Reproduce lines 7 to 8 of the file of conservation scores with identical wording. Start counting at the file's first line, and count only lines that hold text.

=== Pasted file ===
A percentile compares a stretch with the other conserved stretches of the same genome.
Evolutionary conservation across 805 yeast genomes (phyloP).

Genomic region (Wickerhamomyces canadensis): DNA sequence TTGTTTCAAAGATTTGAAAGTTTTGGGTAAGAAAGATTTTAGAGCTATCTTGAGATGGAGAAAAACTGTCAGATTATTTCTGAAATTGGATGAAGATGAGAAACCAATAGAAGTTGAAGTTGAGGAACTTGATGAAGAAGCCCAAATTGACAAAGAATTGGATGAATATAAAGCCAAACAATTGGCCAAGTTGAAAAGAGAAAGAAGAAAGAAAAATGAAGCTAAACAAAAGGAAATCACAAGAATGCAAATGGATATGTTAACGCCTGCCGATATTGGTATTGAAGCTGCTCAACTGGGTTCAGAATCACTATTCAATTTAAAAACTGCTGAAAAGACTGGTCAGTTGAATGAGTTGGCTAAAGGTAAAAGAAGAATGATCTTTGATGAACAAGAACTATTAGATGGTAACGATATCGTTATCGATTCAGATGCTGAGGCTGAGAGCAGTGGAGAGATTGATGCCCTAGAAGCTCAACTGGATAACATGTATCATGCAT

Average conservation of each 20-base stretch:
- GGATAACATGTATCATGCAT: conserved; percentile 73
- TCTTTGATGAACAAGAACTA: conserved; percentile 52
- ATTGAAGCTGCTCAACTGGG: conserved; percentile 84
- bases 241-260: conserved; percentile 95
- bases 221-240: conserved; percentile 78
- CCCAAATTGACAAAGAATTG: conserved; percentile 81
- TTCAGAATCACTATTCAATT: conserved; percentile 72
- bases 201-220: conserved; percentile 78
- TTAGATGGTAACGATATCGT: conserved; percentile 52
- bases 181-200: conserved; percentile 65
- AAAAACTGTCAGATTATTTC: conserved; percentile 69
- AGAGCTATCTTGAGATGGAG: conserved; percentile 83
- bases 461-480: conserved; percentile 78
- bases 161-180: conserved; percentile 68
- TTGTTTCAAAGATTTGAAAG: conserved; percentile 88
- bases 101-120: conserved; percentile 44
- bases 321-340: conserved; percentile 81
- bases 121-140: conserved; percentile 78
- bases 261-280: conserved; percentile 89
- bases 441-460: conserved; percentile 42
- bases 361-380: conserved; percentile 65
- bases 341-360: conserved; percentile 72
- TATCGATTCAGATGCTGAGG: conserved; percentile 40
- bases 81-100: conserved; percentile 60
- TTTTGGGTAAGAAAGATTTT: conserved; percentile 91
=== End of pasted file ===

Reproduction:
- ATTGAAGCTGCTCAACTGGG: conserved; percentile 84
- bases 241-260: conserved; percentile 95